The Secretary of State for Northern Ireland has met the Chief Constable of the PSNI over the unprecedented data breach that saw personal and employment data published online.
Chris Heaton-Harris said he is being kept “abreast of developments” in relation to the leak, which he described as “very serious”.
Northern Ireland party leaders have all expressed serious concern at the implications of the data breach.
On Tuesday evening it emerged that the surname, initial, location and departments for all PSNI employees had been mistakenly published by the organisation in a response to an innocuous Freedom of Information request.
Assistant Chief Constable Chris Todd apologised on behalf of the PSNI to the 10,000 officers and staff who have been affected.
A special meeting of the Northern Ireland Policing Board will take place on Thursday to discuss the data breach with the PSNI senior team.
Chief Constable Simon Byrne, who had been on annual leave when news of the data leak emerged, is expected to return to Belfast ahead of the emergency meeting.
Sinn Fein vice president Michelle O’Neill described the PSNI data breach as “very worrying”.
“I’m very mindful of the officers, the staff and their families at this time,” she said. “But we now need all the facts laid out bare for us all to see.”
She said she hoped accountability would be achieved in the emergency policing board meeting on Thursday, adding that she believed the Chief Constable would be there to answer questions from party representatives.
When asked if Simon Byrne should step down over the data breach, Ms O’Neill said: “I think the story is unfolding but I think what’s very clear is that we need to have this emergency policing board meeting … we need to see the reason why this happened … and there needs to be accountability around all of that.
“But I think we need to let the policing board do its work tomorrow.”
DUP leader Sir Jeffrey Donaldson said the PSNI data breach was a matter of “grave concern” and is expected to meet with Mr Byrne on Thursday.
“Already I’ve had police officers in my own constituency in touch with me. They’re very worried about what this means for them, for their security and that of their family,” he said.
“The Chief Constable is returning from leave, I expect to speak with him this evening and we’ll get a better sense then of what is being done as a follow-up to this very serious breach of security.
“I know the senior command of the PSNI recognises the gravity of the situation and it’s important that they now take the steps that are necessary, not only to reassure their officers and staff, but to also ensure that they are adequately protected.
“Until I know more about the background to how this data leak occurred, what were the circumstances, I think it is premature to be talking about the position of the Chief Constable.”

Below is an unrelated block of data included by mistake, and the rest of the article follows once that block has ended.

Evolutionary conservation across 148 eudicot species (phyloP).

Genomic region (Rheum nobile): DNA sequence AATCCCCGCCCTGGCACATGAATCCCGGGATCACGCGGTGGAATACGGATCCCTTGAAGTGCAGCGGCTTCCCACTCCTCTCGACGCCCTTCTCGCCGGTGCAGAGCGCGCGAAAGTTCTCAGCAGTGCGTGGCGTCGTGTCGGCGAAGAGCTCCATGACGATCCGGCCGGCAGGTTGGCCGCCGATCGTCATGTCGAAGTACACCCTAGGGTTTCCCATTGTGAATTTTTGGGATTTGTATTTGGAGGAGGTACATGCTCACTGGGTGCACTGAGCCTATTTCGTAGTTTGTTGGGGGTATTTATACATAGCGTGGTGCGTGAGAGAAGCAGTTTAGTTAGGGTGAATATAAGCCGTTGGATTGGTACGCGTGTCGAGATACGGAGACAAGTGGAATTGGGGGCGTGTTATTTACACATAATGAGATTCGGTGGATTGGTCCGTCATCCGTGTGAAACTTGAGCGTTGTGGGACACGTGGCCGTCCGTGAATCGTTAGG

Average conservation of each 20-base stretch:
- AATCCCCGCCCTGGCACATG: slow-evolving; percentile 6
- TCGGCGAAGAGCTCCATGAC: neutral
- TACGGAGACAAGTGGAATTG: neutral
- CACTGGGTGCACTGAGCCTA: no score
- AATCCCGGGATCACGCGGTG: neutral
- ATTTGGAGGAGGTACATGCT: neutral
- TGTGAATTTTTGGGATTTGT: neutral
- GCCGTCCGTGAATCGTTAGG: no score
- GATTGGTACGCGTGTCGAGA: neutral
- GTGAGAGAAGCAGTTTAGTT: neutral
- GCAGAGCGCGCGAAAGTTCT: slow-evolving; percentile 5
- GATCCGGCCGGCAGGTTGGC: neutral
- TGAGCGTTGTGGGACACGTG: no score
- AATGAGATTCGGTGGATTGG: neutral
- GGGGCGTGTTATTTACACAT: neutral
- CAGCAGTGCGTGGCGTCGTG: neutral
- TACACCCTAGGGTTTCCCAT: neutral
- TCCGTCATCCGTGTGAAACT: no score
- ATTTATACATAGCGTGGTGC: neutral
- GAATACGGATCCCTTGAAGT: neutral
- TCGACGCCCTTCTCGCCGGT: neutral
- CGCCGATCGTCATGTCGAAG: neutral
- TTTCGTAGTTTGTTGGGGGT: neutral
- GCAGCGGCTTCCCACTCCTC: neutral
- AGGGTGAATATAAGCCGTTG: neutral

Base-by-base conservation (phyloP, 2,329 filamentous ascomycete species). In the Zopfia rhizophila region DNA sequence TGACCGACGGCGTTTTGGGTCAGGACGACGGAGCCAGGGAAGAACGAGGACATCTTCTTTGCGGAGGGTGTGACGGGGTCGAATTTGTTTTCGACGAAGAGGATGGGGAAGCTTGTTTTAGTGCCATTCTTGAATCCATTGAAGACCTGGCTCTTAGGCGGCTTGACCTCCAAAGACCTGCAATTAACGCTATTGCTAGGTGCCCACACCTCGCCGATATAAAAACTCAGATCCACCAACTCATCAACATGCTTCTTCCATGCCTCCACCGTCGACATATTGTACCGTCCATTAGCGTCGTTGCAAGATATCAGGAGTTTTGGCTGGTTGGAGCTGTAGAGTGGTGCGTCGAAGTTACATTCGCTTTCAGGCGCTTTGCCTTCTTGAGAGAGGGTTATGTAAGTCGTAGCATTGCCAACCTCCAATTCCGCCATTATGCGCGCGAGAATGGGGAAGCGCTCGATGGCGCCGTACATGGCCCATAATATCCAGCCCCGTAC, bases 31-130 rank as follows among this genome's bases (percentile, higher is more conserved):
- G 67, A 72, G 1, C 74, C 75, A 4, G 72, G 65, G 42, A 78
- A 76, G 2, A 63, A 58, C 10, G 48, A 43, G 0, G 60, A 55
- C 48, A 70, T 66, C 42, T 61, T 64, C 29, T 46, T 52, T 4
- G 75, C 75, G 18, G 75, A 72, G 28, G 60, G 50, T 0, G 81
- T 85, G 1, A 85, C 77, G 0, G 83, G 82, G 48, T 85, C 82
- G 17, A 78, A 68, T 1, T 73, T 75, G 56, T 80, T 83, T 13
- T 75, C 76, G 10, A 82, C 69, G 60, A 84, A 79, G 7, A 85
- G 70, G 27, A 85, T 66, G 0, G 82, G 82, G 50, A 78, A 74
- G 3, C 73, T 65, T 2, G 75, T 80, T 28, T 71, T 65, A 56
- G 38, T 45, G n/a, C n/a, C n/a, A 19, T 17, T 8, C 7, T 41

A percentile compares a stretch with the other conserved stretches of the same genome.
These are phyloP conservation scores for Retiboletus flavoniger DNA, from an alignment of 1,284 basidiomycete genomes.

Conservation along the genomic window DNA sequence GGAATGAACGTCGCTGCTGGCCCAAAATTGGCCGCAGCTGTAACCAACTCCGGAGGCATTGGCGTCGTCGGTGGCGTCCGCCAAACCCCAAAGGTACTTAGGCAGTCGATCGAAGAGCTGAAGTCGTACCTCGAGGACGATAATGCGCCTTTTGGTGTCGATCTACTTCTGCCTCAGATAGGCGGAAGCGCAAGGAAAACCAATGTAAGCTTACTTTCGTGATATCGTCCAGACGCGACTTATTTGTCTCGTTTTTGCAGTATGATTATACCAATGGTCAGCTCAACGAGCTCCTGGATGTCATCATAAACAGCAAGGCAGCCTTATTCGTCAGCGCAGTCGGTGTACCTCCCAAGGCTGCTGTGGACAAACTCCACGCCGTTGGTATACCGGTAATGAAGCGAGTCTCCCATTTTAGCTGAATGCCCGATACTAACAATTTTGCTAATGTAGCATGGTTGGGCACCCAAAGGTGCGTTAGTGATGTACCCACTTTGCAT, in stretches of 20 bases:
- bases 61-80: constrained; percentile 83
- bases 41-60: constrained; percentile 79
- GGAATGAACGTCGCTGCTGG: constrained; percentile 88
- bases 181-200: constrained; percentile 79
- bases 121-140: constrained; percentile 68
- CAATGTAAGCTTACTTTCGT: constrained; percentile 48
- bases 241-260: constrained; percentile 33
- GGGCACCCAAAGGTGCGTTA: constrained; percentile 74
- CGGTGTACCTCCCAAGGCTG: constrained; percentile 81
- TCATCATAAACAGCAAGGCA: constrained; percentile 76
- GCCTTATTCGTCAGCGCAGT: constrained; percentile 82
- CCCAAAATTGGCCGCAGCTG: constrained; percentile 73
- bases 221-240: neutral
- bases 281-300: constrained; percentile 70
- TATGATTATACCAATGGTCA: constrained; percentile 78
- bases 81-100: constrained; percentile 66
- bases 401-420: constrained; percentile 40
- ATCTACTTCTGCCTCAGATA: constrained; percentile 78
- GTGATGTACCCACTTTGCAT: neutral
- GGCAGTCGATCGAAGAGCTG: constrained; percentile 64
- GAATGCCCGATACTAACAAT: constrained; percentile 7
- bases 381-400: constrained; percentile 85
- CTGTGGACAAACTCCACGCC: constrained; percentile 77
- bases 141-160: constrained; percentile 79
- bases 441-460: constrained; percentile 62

Alliance Party leader Naomi Long has said it was “essential” the Chief Constable return from leave after the PSNI data breach in order to display “strong leadership”.
“I think it’s essential in terms of building confidence among officers that there’s recognition at senior leadership level in the PSNI of the seriousness of what occurred yesterday,” she said.
“While for many officers, they may well say the details that were released into the public domain in this format would have already been in the public domain in one format or another, there are others who have had very sensitive information about the work that they do disclosed.
“There are members of the civilian staff within the PSNI who had no expectation whatsoever that their role in the PSNI would ever be exposed to public scrutiny have had that disclosed.
“I think it is understandable that not only will officers and their families, and staff and their families, be distressed and anxious, that they will be looking for strong leadership from the top level of the PSNI.”
Doug Beattie, leader of the Ulster Unionist Party, said everyone should be concerned about the PSNI data breach.
“Until we know the full extent of this and the repercussions from it, I think we all need to keep some cool heads.
“But the most important thing here is to rally around those police officers and their families and civilian staff who are affected by this.
“And they’re the ones that we need to really focus on at this moment in time.”
Asked if the Chief Constable should resign over the matter, Mr Beattie said: “I think it’s too early to be in the space to call for anybody to resign. But the more we get to know about this, the more we can make informed decisions.
“But right now, there’s no point doing speculation, it’s better getting the information.”